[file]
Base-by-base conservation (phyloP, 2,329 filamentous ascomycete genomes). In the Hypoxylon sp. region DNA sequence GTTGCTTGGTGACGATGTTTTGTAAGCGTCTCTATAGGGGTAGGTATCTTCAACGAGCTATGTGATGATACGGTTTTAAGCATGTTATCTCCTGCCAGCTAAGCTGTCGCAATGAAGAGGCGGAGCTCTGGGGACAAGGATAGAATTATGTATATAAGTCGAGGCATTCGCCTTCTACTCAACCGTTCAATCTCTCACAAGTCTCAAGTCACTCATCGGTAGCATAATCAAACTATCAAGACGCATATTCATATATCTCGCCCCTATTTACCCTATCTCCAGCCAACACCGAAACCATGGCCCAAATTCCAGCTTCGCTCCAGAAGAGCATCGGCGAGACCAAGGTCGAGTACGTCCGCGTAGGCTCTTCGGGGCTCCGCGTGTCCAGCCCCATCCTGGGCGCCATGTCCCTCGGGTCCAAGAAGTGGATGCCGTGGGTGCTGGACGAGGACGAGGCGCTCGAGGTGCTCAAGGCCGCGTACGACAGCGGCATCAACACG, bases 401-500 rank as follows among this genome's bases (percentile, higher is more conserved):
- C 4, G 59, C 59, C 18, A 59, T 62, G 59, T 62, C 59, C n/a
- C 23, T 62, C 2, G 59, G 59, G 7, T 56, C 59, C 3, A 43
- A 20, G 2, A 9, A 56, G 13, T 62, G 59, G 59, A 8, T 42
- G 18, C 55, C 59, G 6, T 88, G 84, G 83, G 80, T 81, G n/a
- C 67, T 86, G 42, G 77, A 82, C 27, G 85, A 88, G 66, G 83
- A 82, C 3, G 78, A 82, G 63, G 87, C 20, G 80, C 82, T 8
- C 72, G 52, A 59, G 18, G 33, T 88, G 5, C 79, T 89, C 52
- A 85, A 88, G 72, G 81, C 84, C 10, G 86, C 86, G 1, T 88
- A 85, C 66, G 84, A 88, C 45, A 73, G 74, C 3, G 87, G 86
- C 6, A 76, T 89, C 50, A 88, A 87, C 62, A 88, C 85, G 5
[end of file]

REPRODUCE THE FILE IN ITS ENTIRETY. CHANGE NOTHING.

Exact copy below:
Base-by-base conservation (phyloP, 2,329 filamentous ascomycete genomes). In the Hypoxylon sp. region DNA sequence GTTGCTTGGTGACGATGTTTTGTAAGCGTCTCTATAGGGGTAGGTATCTTCAACGAGCTATGTGATGATACGGTTTTAAGCATGTTATCTCCTGCCAGCTAAGCTGTCGCAATGAAGAGGCGGAGCTCTGGGGACAAGGATAGAATTATGTATATAAGTCGAGGCATTCGCCTTCTACTCAACCGTTCAATCTCTCACAAGTCTCAAGTCACTCATCGGTAGCATAATCAAACTATCAAGACGCATATTCATATATCTCGCCCCTATTTACCCTATCTCCAGCCAACACCGAAACCATGGCCCAAATTCCAGCTTCGCTCCAGAAGAGCATCGGCGAGACCAAGGTCGAGTACGTCCGCGTAGGCTCTTCGGGGCTCCGCGTGTCCAGCCCCATCCTGGGCGCCATGTCCCTCGGGTCCAAGAAGTGGATGCCGTGGGTGCTGGACGAGGACGAGGCGCTCGAGGTGCTCAAGGCCGCGTACGACAGCGGCATCAACACG, bases 401-500 rank as follows among this genome's bases (percentile, higher is more conserved):
- C 4, G 59, C 59, C 18, A 59, T 62, G 59, T 62, C 59, C n/a
- C 23, T 62, C 2, G 59, G 59, G 7, T 56, C 59, C 3, A 43
- A 20, G 2, A 9, A 56, G 13, T 62, G 59, G 59, A 8, T 42
- G 18, C 55, C 59, G 6, T 88, G 84, G 83, G 80, T 81, G n/a
- C 67, T 86, G 42, G 77, A 82, C 27, G 85, A 88, G 66, G 83
- A 82, C 3, G 78, A 82, G 63, G 87, C 20, G 80, C 82, T 8
- C 72, G 52, A 59, G 18, G 33, T 88, G 5, C 79, T 89, C 52
- A 85, A 88, G 72, G 81, C 84, C 10, G 86, C 86, G 1, T 88
- A 85, C 66, G 84, A 88, C 45, A 73, G 74, C 3, G 87, G 86
- C 6, A 76, T 89, C 50, A 88, A 87, C 62, A 88, C 85, G 5